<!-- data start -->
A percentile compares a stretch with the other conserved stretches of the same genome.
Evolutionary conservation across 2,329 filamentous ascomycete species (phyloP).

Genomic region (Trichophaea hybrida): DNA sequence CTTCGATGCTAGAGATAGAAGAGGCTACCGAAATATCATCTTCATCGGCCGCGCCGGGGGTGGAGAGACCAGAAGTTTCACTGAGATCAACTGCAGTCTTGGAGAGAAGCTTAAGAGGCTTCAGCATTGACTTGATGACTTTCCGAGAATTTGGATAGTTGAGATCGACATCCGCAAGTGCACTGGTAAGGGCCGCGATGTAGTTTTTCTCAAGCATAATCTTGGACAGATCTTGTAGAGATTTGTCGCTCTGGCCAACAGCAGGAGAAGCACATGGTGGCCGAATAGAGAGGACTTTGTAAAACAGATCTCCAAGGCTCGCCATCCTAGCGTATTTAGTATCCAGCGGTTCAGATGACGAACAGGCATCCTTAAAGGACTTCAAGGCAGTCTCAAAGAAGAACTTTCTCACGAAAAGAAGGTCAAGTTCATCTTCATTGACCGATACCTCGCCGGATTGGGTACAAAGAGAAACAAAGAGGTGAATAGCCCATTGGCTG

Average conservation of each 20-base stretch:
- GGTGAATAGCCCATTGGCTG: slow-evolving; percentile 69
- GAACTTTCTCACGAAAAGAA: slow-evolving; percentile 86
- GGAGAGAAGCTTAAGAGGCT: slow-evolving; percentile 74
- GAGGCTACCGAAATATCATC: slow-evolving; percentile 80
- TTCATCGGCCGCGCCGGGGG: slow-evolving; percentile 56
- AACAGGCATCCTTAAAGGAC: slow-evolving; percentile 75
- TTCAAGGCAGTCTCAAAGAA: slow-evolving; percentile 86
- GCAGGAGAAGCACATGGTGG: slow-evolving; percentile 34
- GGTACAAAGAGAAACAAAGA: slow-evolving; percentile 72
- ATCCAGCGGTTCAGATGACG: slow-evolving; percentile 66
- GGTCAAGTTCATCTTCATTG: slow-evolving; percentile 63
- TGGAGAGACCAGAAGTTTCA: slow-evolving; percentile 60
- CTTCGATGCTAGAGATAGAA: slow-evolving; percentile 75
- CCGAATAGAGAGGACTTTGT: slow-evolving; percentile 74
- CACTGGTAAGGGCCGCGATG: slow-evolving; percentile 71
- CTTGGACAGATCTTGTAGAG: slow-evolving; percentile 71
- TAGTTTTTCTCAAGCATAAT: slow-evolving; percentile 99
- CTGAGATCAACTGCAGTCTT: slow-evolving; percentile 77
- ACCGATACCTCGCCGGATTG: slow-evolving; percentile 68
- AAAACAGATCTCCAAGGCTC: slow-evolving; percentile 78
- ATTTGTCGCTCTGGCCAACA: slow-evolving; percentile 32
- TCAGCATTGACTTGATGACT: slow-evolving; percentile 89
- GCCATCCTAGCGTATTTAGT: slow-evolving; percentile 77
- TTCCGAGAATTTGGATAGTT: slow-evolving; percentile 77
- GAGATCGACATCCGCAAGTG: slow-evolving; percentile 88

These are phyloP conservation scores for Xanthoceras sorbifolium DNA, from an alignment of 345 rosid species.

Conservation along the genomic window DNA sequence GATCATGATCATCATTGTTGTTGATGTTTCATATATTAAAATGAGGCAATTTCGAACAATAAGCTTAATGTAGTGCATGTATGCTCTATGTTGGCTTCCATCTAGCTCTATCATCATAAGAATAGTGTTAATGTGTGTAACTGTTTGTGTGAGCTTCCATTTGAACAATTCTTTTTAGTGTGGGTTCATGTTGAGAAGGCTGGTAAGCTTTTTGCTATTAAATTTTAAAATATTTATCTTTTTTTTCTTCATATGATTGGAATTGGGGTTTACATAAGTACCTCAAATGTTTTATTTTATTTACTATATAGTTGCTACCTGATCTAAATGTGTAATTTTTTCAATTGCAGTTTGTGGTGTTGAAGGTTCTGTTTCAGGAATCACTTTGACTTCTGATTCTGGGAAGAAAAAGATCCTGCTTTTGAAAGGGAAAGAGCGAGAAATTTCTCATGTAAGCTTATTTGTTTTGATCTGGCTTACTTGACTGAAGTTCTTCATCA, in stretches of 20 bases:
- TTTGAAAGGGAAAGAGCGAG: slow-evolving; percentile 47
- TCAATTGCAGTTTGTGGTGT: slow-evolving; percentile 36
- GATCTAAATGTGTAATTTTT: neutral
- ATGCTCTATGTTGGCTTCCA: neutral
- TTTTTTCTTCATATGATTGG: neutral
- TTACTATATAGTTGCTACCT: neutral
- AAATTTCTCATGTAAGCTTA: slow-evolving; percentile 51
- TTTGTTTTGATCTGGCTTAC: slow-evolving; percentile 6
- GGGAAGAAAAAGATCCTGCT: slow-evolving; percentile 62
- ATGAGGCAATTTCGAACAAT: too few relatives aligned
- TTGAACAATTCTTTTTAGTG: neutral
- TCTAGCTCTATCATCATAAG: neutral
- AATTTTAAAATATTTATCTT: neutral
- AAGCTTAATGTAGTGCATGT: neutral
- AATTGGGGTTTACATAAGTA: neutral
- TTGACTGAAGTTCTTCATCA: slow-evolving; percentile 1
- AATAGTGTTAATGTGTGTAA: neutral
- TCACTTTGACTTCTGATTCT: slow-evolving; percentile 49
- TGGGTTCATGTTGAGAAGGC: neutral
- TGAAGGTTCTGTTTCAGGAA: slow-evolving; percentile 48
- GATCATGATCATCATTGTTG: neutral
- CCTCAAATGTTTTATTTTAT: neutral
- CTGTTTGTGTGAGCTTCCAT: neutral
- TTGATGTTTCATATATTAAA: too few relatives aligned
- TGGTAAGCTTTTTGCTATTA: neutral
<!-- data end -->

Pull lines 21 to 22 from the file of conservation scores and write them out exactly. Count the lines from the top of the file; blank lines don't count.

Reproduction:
- TAGTTTTTCTCAAGCATAAT: slow-evolving; percentile 99
- CTGAGATCAACTGCAGTCTT: slow-evolving; percentile 77